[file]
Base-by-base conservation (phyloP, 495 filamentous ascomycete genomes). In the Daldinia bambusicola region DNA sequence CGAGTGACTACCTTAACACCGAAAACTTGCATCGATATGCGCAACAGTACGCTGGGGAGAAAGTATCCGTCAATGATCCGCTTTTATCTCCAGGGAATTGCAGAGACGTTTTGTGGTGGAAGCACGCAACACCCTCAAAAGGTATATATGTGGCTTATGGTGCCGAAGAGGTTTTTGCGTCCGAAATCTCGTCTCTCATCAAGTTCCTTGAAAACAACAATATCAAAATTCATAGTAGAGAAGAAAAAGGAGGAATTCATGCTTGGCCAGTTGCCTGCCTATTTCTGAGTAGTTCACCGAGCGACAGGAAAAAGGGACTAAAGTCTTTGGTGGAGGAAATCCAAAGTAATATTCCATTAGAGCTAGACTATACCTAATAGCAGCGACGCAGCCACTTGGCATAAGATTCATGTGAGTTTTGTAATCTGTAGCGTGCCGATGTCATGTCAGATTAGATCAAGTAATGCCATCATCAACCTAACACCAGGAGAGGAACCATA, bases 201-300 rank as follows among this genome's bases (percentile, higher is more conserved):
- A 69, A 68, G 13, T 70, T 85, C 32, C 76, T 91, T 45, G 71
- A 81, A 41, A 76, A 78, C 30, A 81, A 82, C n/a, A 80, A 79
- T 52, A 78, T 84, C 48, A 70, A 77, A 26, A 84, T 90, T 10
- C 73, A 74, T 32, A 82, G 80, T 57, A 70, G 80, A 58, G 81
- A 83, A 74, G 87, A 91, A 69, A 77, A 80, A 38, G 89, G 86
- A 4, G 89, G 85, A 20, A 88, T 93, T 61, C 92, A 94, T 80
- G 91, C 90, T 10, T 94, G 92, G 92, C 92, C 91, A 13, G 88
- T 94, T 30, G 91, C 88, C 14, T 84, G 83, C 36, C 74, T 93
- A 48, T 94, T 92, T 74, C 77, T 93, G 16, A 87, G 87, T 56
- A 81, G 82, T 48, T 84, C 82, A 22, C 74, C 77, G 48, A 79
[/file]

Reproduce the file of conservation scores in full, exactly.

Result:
Base-by-base conservation (phyloP, 495 filamentous ascomycete genomes). In the Daldinia bambusicola region DNA sequence CGAGTGACTACCTTAACACCGAAAACTTGCATCGATATGCGCAACAGTACGCTGGGGAGAAAGTATCCGTCAATGATCCGCTTTTATCTCCAGGGAATTGCAGAGACGTTTTGTGGTGGAAGCACGCAACACCCTCAAAAGGTATATATGTGGCTTATGGTGCCGAAGAGGTTTTTGCGTCCGAAATCTCGTCTCTCATCAAGTTCCTTGAAAACAACAATATCAAAATTCATAGTAGAGAAGAAAAAGGAGGAATTCATGCTTGGCCAGTTGCCTGCCTATTTCTGAGTAGTTCACCGAGCGACAGGAAAAAGGGACTAAAGTCTTTGGTGGAGGAAATCCAAAGTAATATTCCATTAGAGCTAGACTATACCTAATAGCAGCGACGCAGCCACTTGGCATAAGATTCATGTGAGTTTTGTAATCTGTAGCGTGCCGATGTCATGTCAGATTAGATCAAGTAATGCCATCATCAACCTAACACCAGGAGAGGAACCATA, bases 201-300 rank as follows among this genome's bases (percentile, higher is more conserved):
- A 69, A 68, G 13, T 70, T 85, C 32, C 76, T 91, T 45, G 71
- A 81, A 41, A 76, A 78, C 30, A 81, A 82, C n/a, A 80, A 79
- T 52, A 78, T 84, C 48, A 70, A 77, A 26, A 84, T 90, T 10
- C 73, A 74, T 32, A 82, G 80, T 57, A 70, G 80, A 58, G 81
- A 83, A 74, G 87, A 91, A 69, A 77, A 80, A 38, G 89, G 86
- A 4, G 89, G 85, A 20, A 88, T 93, T 61, C 92, A 94, T 80
- G 91, C 90, T 10, T 94, G 92, G 92, C 92, C 91, A 13, G 88
- T 94, T 30, G 91, C 88, C 14, T 84, G 83, C 36, C 74, T 93
- A 48, T 94, T 92, T 74, C 77, T 93, G 16, A 87, G 87, T 56
- A 81, G 82, T 48, T 84, C 82, A 22, C 74, C 77, G 48, A 79